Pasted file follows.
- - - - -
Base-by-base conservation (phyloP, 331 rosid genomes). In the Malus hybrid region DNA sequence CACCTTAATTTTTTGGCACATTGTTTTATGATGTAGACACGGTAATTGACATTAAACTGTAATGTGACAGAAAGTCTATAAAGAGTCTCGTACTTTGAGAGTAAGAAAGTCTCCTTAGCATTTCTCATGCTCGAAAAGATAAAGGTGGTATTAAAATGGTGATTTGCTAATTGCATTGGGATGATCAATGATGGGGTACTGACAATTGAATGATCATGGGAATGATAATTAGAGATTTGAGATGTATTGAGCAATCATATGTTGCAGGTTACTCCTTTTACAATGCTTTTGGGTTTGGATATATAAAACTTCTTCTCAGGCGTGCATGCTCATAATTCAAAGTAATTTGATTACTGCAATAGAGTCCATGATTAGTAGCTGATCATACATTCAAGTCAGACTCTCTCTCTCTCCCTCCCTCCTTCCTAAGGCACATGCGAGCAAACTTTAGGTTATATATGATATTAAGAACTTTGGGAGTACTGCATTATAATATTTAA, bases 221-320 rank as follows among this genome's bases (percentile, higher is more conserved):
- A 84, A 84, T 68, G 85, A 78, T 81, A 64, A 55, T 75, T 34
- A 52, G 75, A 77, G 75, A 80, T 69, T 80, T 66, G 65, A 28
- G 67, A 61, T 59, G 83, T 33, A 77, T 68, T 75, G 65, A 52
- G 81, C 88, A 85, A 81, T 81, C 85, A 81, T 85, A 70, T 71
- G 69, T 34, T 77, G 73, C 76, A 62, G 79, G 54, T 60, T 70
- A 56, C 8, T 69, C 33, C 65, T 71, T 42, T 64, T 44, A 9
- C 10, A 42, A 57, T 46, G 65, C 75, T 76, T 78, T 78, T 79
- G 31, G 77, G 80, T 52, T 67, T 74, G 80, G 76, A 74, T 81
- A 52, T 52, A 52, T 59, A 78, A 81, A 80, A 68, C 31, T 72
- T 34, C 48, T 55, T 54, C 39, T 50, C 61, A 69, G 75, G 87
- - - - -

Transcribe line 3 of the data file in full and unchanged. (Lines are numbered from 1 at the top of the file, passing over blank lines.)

- A 52, G 75, A 77, G 75, A 80, T 69, T 80, T 66, G 65, A 28